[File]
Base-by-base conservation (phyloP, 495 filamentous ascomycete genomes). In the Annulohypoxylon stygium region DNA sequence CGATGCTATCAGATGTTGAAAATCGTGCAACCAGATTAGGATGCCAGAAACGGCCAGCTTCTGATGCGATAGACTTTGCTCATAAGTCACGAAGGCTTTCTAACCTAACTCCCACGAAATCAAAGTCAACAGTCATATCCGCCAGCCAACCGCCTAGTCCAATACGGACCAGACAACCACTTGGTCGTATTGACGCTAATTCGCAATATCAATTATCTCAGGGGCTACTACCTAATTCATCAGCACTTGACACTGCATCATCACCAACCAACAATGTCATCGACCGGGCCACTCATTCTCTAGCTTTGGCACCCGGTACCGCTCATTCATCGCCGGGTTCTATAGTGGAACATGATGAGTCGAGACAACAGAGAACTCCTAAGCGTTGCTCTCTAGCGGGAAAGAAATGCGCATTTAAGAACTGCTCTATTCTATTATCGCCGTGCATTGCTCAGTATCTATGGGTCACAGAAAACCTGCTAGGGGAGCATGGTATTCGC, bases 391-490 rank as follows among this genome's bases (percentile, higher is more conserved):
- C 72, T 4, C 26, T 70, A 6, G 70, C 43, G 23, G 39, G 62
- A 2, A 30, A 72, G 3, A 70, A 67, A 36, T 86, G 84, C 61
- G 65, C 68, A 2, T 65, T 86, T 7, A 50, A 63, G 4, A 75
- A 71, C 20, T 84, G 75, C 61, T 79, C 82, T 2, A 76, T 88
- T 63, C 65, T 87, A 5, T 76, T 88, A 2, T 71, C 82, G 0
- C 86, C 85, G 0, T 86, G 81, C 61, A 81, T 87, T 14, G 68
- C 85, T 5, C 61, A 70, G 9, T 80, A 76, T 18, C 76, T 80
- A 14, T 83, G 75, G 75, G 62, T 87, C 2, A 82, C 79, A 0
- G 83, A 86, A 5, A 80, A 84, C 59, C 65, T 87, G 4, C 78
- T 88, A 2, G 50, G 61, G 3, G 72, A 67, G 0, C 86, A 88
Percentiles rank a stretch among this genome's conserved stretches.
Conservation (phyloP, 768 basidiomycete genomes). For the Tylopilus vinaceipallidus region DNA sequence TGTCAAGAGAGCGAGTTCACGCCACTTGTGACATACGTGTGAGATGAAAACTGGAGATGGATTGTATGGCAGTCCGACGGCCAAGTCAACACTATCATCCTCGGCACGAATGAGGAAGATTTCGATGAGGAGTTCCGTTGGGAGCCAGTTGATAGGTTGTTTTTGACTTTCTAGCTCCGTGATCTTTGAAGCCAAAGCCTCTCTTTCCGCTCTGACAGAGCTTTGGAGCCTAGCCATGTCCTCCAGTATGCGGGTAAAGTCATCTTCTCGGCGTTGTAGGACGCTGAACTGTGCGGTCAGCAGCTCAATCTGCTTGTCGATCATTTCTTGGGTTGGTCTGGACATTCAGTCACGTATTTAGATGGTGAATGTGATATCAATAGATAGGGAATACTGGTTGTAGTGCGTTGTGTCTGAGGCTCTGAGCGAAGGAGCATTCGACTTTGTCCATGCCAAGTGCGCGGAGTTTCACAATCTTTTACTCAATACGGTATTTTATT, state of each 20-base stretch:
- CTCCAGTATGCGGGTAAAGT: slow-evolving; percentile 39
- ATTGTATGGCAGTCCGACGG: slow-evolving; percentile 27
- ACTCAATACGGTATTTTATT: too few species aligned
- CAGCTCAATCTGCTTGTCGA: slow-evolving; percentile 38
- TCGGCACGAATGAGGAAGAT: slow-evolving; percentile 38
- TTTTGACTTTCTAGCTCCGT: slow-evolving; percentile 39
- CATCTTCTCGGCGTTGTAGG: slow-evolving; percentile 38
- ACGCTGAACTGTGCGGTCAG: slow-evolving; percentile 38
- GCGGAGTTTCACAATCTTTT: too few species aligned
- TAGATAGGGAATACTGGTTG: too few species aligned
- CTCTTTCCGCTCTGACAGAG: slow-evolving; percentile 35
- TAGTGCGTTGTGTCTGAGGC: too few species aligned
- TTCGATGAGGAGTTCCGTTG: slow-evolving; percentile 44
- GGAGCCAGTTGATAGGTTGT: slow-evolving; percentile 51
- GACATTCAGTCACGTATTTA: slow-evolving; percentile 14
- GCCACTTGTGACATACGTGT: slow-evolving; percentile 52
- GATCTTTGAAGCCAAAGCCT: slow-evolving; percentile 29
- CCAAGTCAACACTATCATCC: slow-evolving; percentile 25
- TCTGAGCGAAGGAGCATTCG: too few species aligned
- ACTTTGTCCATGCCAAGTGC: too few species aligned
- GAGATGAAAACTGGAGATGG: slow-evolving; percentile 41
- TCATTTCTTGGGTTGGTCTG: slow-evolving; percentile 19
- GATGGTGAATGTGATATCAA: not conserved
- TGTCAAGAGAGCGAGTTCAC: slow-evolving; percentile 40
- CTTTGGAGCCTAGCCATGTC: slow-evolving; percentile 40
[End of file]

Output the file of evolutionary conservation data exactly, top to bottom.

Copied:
Base-by-base conservation (phyloP, 495 filamentous ascomycete genomes). In the Annulohypoxylon stygium region DNA sequence CGATGCTATCAGATGTTGAAAATCGTGCAACCAGATTAGGATGCCAGAAACGGCCAGCTTCTGATGCGATAGACTTTGCTCATAAGTCACGAAGGCTTTCTAACCTAACTCCCACGAAATCAAAGTCAACAGTCATATCCGCCAGCCAACCGCCTAGTCCAATACGGACCAGACAACCACTTGGTCGTATTGACGCTAATTCGCAATATCAATTATCTCAGGGGCTACTACCTAATTCATCAGCACTTGACACTGCATCATCACCAACCAACAATGTCATCGACCGGGCCACTCATTCTCTAGCTTTGGCACCCGGTACCGCTCATTCATCGCCGGGTTCTATAGTGGAACATGATGAGTCGAGACAACAGAGAACTCCTAAGCGTTGCTCTCTAGCGGGAAAGAAATGCGCATTTAAGAACTGCTCTATTCTATTATCGCCGTGCATTGCTCAGTATCTATGGGTCACAGAAAACCTGCTAGGGGAGCATGGTATTCGC, bases 391-490 rank as follows among this genome's bases (percentile, higher is more conserved):
- C 72, T 4, C 26, T 70, A 6, G 70, C 43, G 23, G 39, G 62
- A 2, A 30, A 72, G 3, A 70, A 67, A 36, T 86, G 84, C 61
- G 65, C 68, A 2, T 65, T 86, T 7, A 50, A 63, G 4, A 75
- A 71, C 20, T 84, G 75, C 61, T 79, C 82, T 2, A 76, T 88
- T 63, C 65, T 87, A 5, T 76, T 88, A 2, T 71, C 82, G 0
- C 86, C 85, G 0, T 86, G 81, C 61, A 81, T 87, T 14, G 68
- C 85, T 5, C 61, A 70, G 9, T 80, A 76, T 18, C 76, T 80
- A 14, T 83, G 75, G 75, G 62, T 87, C 2, A 82, C 79, A 0
- G 83, A 86, A 5, A 80, A 84, C 59, C 65, T 87, G 4, C 78
- T 88, A 2, G 50, G 61, G 3, G 72, A 67, G 0, C 86, A 88
Percentiles rank a stretch among this genome's conserved stretches.
Conservation (phyloP, 768 basidiomycete genomes). For the Tylopilus vinaceipallidus region DNA sequence TGTCAAGAGAGCGAGTTCACGCCACTTGTGACATACGTGTGAGATGAAAACTGGAGATGGATTGTATGGCAGTCCGACGGCCAAGTCAACACTATCATCCTCGGCACGAATGAGGAAGATTTCGATGAGGAGTTCCGTTGGGAGCCAGTTGATAGGTTGTTTTTGACTTTCTAGCTCCGTGATCTTTGAAGCCAAAGCCTCTCTTTCCGCTCTGACAGAGCTTTGGAGCCTAGCCATGTCCTCCAGTATGCGGGTAAAGTCATCTTCTCGGCGTTGTAGGACGCTGAACTGTGCGGTCAGCAGCTCAATCTGCTTGTCGATCATTTCTTGGGTTGGTCTGGACATTCAGTCACGTATTTAGATGGTGAATGTGATATCAATAGATAGGGAATACTGGTTGTAGTGCGTTGTGTCTGAGGCTCTGAGCGAAGGAGCATTCGACTTTGTCCATGCCAAGTGCGCGGAGTTTCACAATCTTTTACTCAATACGGTATTTTATT, state of each 20-base stretch:
- CTCCAGTATGCGGGTAAAGT: slow-evolving; percentile 39
- ATTGTATGGCAGTCCGACGG: slow-evolving; percentile 27
- ACTCAATACGGTATTTTATT: too few species aligned
- CAGCTCAATCTGCTTGTCGA: slow-evolving; percentile 38
- TCGGCACGAATGAGGAAGAT: slow-evolving; percentile 38
- TTTTGACTTTCTAGCTCCGT: slow-evolving; percentile 39
- CATCTTCTCGGCGTTGTAGG: slow-evolving; percentile 38
- ACGCTGAACTGTGCGGTCAG: slow-evolving; percentile 38
- GCGGAGTTTCACAATCTTTT: too few species aligned
- TAGATAGGGAATACTGGTTG: too few species aligned
- CTCTTTCCGCTCTGACAGAG: slow-evolving; percentile 35
- TAGTGCGTTGTGTCTGAGGC: too few species aligned
- TTCGATGAGGAGTTCCGTTG: slow-evolving; percentile 44
- GGAGCCAGTTGATAGGTTGT: slow-evolving; percentile 51
- GACATTCAGTCACGTATTTA: slow-evolving; percentile 14
- GCCACTTGTGACATACGTGT: slow-evolving; percentile 52
- GATCTTTGAAGCCAAAGCCT: slow-evolving; percentile 29
- CCAAGTCAACACTATCATCC: slow-evolving; percentile 25
- TCTGAGCGAAGGAGCATTCG: too few species aligned
- ACTTTGTCCATGCCAAGTGC: too few species aligned
- GAGATGAAAACTGGAGATGG: slow-evolving; percentile 41
- TCATTTCTTGGGTTGGTCTG: slow-evolving; percentile 19
- GATGGTGAATGTGATATCAA: not conserved
- TGTCAAGAGAGCGAGTTCAC: slow-evolving; percentile 40
- CTTTGGAGCCTAGCCATGTC: slow-evolving; percentile 40